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[IP] Article-Insulin Resistance

by Michael Lam, MD , MPH, ABAAM
Specialist in Preventive and Nutritional Medicine
Board Certified, American Board of Anti-Aging Medicine

Cellular Response to Insulin Resistance

Different cells respond to insulin differently. Some cells are more
resistant than others, as some cells are incapable of becoming very
resistant. The liver becomes resistant first, followed by the muscle tissue
and lastly the fats.

The sugar in our blood is determined by the amount we eat from our diet and
the amount of sugar from the liver. During the night, in the case of insulin
resistance, the liver is putting out sugar as a way to keep the body going,
as it is not listening to the command of insulin. In the morning, the
fasting blood sugar is therefore elevated. In the muscles, insulin
resistance means that sugar is not transported into the muscle cells for
metabolism and energy generation. More sugar is therefore outside, further
contributing to an increase in blood sugar.

The more you expose the cell to insulin, the more the cell becomes insulin
resistance in a bid to protect itself. This process progresses through life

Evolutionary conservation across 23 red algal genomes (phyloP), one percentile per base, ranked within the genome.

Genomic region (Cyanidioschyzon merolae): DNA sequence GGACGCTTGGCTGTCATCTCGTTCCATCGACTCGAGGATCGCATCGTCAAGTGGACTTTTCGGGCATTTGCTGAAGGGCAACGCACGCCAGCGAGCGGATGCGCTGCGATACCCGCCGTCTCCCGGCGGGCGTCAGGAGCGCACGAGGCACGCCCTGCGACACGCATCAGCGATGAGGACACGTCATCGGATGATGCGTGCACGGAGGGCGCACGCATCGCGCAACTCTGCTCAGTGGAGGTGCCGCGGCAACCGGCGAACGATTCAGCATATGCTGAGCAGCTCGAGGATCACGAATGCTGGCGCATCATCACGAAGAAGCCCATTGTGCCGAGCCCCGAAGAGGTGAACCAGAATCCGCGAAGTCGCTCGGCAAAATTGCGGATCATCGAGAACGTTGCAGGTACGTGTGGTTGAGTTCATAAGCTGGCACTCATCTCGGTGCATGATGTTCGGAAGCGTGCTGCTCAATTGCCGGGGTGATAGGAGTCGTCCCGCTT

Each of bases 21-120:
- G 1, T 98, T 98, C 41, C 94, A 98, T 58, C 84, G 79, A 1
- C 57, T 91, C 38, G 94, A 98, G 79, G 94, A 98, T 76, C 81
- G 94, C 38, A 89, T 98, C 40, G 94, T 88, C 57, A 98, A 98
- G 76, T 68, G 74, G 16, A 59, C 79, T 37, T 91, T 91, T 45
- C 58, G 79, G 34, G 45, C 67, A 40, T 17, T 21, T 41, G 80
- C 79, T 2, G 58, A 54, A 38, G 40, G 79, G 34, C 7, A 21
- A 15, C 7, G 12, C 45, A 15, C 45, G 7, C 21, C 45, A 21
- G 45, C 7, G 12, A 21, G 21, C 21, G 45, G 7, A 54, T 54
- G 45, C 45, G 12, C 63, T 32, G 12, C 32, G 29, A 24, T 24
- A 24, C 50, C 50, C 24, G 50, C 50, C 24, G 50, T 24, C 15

as our cells progressively become more insulin resistant. It cannot be
avoided, and that is why one of the prominent signs of aging is insulin
resistance. Those who are able to reduce the rate of insulin resistance will
live longer. In order words, the rate of insulin resistance determines our
rate of aging.

Results of Insulin Resistance

When the cell resists insulin to come in, the insulin level outside the cell
increases. This increased circulating insulin level has many negative
effects, including the following:

1.  Hypertension and Cardiovascular Disease. Magnesium is an important
muscle relaxant and a critical mineral required for over 300-enzymatic
reactions in the cell. When the cell is insulin resistant, magnesium cannot
be stored. The intracellular magnesium level declines. Without the relaxing
effects of magnesium, muscles of the blood vessel contracts, leading to
hypertension, and further reduction of glucose and insulin delivery to the
cell as peripheral vascular circulation is compromised.  Without this, blood
vessels also contract. Increased insulin in the blood also leads to sodium
retention and increase in fluid, worsening the hypertensive state. The